Effect of short-term salinity on photosynthesis and ion relations in two sugar beet cultivars.

Document Type: Original Article


Higher Education Complex of Shirvan, Ferdowsi University of Mashhad, Mashhad, Iran.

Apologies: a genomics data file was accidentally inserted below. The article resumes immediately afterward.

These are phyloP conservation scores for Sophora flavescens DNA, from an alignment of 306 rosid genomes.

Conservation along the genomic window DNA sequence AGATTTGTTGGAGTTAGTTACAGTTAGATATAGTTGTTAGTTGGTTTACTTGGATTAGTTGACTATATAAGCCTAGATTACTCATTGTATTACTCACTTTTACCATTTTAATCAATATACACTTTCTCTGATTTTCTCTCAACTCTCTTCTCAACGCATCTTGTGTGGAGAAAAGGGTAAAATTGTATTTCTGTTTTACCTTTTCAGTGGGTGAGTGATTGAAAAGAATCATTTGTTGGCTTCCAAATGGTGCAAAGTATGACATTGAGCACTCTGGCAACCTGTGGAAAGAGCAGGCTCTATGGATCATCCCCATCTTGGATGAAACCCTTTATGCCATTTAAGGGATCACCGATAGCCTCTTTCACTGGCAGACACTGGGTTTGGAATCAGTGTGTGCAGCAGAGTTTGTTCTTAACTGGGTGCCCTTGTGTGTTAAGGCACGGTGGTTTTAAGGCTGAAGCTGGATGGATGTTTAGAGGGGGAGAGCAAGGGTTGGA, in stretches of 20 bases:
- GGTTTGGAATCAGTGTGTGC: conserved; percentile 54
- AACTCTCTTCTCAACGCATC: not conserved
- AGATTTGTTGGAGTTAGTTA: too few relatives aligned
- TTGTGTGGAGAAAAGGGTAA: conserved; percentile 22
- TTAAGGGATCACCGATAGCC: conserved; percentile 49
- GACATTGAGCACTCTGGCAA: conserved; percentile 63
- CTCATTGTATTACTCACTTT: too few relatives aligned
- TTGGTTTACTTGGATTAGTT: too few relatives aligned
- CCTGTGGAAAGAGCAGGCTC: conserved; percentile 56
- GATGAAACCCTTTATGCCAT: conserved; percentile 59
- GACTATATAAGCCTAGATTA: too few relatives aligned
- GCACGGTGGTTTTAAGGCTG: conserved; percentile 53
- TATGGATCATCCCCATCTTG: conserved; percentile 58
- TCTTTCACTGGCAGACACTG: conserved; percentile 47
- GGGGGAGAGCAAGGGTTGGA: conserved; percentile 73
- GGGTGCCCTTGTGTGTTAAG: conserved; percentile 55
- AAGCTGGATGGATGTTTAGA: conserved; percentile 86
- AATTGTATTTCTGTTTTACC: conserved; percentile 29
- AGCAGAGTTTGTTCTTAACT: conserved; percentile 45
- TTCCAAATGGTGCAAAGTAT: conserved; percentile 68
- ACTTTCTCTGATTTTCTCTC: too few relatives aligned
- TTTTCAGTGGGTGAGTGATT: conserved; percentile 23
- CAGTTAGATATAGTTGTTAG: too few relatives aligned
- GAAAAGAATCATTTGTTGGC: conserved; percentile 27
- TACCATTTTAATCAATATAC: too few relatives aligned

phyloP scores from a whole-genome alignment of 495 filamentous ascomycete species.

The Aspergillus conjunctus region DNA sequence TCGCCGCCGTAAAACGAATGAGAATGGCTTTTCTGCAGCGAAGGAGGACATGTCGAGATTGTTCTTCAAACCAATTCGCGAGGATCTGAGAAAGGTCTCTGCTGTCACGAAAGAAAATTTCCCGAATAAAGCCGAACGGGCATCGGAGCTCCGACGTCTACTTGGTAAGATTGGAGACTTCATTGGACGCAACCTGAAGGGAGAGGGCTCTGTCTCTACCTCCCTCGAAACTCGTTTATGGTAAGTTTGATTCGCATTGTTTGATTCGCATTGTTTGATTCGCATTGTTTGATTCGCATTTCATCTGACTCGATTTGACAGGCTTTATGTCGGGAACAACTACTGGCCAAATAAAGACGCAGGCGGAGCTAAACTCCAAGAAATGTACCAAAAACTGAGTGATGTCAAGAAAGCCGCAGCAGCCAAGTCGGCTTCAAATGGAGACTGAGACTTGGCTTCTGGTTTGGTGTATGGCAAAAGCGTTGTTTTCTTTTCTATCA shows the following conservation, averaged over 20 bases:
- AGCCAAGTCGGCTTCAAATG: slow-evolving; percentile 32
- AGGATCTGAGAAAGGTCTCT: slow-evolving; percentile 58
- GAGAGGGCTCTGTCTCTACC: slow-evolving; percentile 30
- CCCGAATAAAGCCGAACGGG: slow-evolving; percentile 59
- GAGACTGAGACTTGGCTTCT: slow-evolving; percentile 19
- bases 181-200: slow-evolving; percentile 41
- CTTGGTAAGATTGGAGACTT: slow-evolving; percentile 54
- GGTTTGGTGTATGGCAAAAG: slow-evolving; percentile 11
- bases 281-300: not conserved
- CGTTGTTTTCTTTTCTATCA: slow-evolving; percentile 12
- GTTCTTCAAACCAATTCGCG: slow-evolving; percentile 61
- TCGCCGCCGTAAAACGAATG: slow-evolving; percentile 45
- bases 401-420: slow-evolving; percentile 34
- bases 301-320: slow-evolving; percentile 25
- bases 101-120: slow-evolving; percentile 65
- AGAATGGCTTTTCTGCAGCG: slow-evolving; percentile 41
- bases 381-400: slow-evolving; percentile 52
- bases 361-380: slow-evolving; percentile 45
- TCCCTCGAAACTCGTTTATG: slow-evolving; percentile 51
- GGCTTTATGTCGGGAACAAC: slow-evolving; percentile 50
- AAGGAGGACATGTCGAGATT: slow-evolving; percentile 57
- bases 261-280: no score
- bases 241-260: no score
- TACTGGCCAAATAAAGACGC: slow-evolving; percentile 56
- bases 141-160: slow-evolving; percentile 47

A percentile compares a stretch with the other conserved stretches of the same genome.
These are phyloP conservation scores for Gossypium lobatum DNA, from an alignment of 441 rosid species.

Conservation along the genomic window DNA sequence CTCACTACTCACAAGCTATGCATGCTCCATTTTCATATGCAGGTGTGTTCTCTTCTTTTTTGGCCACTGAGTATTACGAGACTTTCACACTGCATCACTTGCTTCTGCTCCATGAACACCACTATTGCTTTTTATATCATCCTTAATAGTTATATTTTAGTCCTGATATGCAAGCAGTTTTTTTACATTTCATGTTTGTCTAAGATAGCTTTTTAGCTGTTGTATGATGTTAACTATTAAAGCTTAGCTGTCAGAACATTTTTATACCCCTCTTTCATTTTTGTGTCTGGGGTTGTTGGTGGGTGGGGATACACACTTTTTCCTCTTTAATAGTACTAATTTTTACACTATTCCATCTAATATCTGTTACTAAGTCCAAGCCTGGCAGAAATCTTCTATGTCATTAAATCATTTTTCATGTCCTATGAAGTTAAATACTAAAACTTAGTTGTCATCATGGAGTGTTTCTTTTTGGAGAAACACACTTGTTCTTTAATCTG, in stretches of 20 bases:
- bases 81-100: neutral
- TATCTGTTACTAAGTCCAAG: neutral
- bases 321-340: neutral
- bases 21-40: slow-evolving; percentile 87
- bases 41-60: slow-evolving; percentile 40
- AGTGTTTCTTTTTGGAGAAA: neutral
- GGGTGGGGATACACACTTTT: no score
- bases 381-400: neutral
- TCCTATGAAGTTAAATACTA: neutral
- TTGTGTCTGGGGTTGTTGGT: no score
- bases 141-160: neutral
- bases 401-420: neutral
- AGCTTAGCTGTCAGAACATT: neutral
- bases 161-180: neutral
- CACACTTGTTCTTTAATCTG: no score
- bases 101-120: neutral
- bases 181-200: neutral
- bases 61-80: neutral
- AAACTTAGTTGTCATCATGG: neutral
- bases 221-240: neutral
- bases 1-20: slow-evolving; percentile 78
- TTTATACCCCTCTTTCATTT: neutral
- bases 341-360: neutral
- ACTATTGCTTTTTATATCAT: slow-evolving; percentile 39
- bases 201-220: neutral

A factorial pot experiment was conducted based on randomized complete blocks design in green house condition to investigate the effect of short-term salt stress on leaf photosynthesis and ion relations of two sugar beet cultivars (Madison and 7233-P29). Plants were exposed to 0, 50, 150, 250, and 350 mM salinity (NaCl and CaCl2 in 5:1 molar ratio) for 48 hours. Measurements were done on youngest fully expanded leaves. Salinity caused a significant reduction in stomatal conductance and consequently leaf net photosynthesis in both cultivars. Net photosynthesis of cv 7233-P29 at low level of salinity (50 mM) at 12 h, 24 h and 48 hours after salinity application decreased by 7.4%, 15.1% and 20%, respectively, compared to control. However, reduction in photosynthesis at highest level of salinity (350 mM) at the same times were 62.4%, 73%, and 72.3%, respectively, compared to control.  For Madison the percent of reduction was significantly higher than P29. Cultivar P29 at 12 and 24 hours after salinization had significantly higher Na+ content than Madison up to 250 mM. Potassium concentration tended to decrease with increase in salinity. Salinity led to increased Cl- concentration in both cultivars. However, Madison had significantly higher Cl- content than P29 at the highest level of salinity at all three times of sampling. A strong correlation between photosynthesis and stomatal conductance (R2=0.98) and weak correlation between photosynthesis and sodium concentration (R2= 0.22), and photosynthesis and chloride concentration (R2=0.55) indicated that in short-term exposure to salinity, stomatal conductance was one of the main causes of photosynthesis.